Maltese government close to pulling plug on Alitalia talks for Air Malta deal

Prime Minister Joseph Muscat ready to pull plug on Air Malta’s memorandum of understanding with Alitalia as there are serious doubts on whether it will benefit the country and airline’s employees

Prime Minister Joseph Muscat is very close to terminating the Memorandum of Understanding signed with Alitalia in April which had to lead to the acquisition of 49% of the ailing Air Malta by the Italian airline.

On Friday, Muscat said that he would consider alternatives to Alitalia if talks for the acquisition of a 49% stake in Air Malta are not advantageous.

MaltaToday understands that Muscat is ready to pull the plug on the Alitalia deal as there are serious doubts on whether it will benefit the country and Air Malta’s employees.

Air Malta has been undergoing a restructuring process costing some €230 million ever since it was given the green light for state aid under strict European Commission rules.

With low cost giant Ryanair close to taking the majority market share of the incoming passenger market to Malta and Air Malta’s financial sustainability in serious doubt, the part-privatisation of Air Malta is a priority for Muscat’s government.

MaltaToday is informed that Alitalia are due to take a final decision on the acquisition of Air Malta this month following a rigorous due diligence exercise.

On Sunday, Prime Minister Joseph Muscat insisted that all options were on the table, and no deal would be signed with Alitalia if it would not give Air Malta the ultimate benefits. “We’ve been consistent in what we’ve said and we won’t exclude anything to bring forth the best deal for Air Malta,” he told a political activity in Hal Ghaxaq.

Muscat said the government would not sign a deal that would not favour Air Malta and ruled out floating the airline on the stock exchange – as suggested by the Opposition leader Simon Busuttil – but that he would be open to consider direct investment from local investors.

He however warned that a financial injection was not enough to make Air Malta competitive enough to fight the much bigger international airlines. “A sole company cannot compete with an international network… competitiveness is affected by the best deal obtained from other airports and the price by which fuel is bought. Air Malta needs to find a way to tap into the international markets and this can only be achieved through a strategic partner,” he said.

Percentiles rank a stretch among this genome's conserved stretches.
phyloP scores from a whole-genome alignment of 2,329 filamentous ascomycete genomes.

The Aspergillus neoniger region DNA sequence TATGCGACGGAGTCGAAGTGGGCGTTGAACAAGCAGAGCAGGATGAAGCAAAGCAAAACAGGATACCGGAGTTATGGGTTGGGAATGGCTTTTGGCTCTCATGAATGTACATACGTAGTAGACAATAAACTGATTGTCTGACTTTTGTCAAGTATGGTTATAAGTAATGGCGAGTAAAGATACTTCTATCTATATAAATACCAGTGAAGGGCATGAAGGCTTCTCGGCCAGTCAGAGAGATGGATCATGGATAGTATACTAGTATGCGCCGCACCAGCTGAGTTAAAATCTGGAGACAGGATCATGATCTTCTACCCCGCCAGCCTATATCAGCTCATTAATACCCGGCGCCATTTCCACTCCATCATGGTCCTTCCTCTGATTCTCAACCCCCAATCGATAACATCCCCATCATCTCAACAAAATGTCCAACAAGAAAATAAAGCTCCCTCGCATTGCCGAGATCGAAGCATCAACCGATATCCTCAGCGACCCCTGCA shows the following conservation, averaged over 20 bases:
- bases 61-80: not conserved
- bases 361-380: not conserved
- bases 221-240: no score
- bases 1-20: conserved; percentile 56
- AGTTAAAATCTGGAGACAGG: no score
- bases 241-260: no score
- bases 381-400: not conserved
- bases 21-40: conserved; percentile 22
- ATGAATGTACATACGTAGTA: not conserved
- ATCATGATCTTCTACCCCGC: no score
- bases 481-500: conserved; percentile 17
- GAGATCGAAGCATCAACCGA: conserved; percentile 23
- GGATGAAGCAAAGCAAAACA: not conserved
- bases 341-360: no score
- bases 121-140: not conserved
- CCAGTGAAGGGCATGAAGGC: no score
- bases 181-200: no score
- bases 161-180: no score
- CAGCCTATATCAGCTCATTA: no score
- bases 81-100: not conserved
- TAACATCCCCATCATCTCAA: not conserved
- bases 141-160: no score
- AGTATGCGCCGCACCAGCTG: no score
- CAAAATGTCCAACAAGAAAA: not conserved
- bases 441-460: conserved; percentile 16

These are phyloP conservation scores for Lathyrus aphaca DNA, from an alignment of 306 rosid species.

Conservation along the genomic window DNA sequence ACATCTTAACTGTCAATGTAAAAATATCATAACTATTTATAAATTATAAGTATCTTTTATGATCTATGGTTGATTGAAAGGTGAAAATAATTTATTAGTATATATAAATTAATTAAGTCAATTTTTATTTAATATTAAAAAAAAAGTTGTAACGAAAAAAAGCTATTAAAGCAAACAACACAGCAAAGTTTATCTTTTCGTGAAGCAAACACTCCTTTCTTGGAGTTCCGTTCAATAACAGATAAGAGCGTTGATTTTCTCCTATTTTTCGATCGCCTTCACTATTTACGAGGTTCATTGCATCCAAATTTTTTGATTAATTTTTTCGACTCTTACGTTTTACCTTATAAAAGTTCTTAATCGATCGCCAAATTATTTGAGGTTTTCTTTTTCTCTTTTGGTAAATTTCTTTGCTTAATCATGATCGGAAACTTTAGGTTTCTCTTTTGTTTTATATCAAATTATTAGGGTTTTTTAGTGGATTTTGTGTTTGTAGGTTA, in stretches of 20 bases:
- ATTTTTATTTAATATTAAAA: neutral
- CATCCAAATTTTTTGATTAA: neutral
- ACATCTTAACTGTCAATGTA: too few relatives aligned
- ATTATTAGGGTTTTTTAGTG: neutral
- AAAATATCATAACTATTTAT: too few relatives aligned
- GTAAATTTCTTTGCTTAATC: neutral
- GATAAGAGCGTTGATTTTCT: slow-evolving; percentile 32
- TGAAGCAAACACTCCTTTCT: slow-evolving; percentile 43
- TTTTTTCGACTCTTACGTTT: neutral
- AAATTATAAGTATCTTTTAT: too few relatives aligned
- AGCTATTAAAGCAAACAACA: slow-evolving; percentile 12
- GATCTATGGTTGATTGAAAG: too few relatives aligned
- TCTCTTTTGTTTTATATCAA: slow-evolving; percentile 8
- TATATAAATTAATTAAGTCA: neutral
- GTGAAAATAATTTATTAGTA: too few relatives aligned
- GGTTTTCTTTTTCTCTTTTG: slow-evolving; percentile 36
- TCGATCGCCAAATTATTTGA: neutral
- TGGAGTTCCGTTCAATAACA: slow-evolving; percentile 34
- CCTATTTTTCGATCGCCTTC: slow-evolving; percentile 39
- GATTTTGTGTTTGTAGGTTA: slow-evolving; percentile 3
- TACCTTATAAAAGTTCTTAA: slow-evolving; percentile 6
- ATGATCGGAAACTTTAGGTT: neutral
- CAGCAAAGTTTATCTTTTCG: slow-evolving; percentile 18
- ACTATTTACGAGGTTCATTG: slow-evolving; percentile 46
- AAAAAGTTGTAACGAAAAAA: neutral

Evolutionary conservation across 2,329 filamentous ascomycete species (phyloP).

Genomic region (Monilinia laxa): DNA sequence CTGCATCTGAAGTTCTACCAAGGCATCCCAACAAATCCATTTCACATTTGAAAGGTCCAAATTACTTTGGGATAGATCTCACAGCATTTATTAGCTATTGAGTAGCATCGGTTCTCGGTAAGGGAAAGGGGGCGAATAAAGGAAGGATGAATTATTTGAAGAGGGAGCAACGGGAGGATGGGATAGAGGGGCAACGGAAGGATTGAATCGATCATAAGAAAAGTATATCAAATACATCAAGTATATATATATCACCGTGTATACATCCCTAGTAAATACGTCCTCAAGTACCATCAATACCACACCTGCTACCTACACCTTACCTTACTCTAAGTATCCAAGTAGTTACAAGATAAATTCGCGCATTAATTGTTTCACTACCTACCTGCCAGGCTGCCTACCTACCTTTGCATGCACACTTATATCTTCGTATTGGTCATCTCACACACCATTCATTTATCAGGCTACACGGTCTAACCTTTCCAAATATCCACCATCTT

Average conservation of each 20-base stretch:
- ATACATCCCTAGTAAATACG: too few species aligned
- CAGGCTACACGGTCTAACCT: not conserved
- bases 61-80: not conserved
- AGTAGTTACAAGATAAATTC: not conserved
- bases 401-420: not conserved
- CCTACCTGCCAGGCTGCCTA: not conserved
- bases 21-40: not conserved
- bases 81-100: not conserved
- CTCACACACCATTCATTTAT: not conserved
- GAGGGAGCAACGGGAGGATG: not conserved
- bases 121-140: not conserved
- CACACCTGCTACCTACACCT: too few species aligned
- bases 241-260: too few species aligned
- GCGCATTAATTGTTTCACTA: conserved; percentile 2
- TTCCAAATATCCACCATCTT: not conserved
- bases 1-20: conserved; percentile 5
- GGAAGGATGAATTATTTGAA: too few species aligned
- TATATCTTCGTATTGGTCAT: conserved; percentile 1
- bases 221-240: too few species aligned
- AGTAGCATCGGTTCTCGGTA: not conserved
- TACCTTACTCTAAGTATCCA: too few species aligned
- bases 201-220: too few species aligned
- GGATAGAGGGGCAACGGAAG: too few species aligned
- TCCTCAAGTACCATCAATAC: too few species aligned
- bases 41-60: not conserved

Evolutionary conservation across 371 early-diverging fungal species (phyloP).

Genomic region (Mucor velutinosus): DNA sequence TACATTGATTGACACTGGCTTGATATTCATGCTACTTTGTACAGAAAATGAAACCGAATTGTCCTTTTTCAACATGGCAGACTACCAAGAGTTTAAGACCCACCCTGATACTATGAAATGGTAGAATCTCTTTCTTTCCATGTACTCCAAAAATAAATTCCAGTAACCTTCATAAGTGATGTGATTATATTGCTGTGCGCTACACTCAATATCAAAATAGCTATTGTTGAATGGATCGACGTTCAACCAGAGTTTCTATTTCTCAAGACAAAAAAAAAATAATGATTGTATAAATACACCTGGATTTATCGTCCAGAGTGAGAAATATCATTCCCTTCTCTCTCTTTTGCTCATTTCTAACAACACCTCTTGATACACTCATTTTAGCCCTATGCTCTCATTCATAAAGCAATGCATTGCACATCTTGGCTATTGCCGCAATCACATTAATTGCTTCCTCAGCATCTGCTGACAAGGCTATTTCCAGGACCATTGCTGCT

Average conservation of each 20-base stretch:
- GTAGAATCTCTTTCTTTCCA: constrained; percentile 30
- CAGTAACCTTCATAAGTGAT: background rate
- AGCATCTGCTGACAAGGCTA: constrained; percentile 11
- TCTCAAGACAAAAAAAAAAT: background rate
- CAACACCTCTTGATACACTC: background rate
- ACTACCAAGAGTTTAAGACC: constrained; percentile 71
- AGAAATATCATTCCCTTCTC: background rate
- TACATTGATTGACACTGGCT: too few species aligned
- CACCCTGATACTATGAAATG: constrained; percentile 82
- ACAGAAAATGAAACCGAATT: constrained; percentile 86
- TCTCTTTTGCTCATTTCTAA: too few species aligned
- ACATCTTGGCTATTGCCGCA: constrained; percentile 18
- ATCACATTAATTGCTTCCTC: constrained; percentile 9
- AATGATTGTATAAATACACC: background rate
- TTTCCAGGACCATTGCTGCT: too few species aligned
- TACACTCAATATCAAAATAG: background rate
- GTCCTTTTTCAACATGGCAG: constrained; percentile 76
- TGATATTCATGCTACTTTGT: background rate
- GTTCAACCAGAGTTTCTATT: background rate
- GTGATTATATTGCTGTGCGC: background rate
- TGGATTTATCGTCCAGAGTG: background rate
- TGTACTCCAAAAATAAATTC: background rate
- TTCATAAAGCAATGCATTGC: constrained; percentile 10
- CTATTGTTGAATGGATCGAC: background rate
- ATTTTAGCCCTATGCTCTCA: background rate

In May, Alitalia’s president, Luca Cordero di Montezemolo, had underlined the advantages the Air Malta stake would offer to Alitalia in Sicily, confirming suspicions that Alitalia’s strategic vision for a feeder airline does not match Air Malta’s expectations of expanding its routes to transcontinental hubs.

“If it goes forward, it would be a zero-risk operation – sub-zero, indeed – for Alitalia. It is an investment that would not cost a euro, and would open up interesting connections with Sicily. Let us work on it, let’s carry out a management and economic due diligence,” he had said.

Alitalia’s potential acquisition of Air Malta would definitely lead to downsizing in the national airline but would not necessarily bring new investment. Alitalia itself is 49% owned by the Abu Dhabi airline, Etihad.

On Friday, Muscat told the Malta Hotels and Restaurants Association, whose president, Tony Zahra, said he was worried that the national airline would not be carrying the most passengers in the coming year, that “there are no ties… if a better offer comes through or if negotiations are not to our advantage, we will go for another alternative.”

The Nationalist Party has in the past proposed selling shares in the airline, later proposing that local investors should contribute to improve the airline’s situation.

Opposition leader Simon Busuttil this week reiterated that the government should reconsider accepting local investment for Air Malta instead of only considering selling 49% of the airline to Alitalia.

Although tourism minister Edward Zammit Lewis did not rule out the latter option, MaltaToday understands that the government favours a strategic partnership.

Prior to the initial agreement signed with Alitalia, the government was in talks with a number of airlines, including Turkish Airlines.

Expert advice by legal firm Camilleri Preziosi showed that Air Malta could not be floated on the stock exchange due to its financial predicament. Air Malta’s financial situation means that the carrier cannot even qualify for a listing of its shares on the stock exchange.

The latest financial reports show that Air Malta posted a loss of €16.4 million for the year ending March 2015 and was set to reduce its losses to €4 million by 2016.

Now in its fifth year of the European Commission’s restructuring plan, the company was supposed to break even and return to profitability by this year.

In what was a turbulent summer for Air Malta, the airline was locked in protracted talks with various unions in which new agreements were reached over employment conditions and early retirement schemes.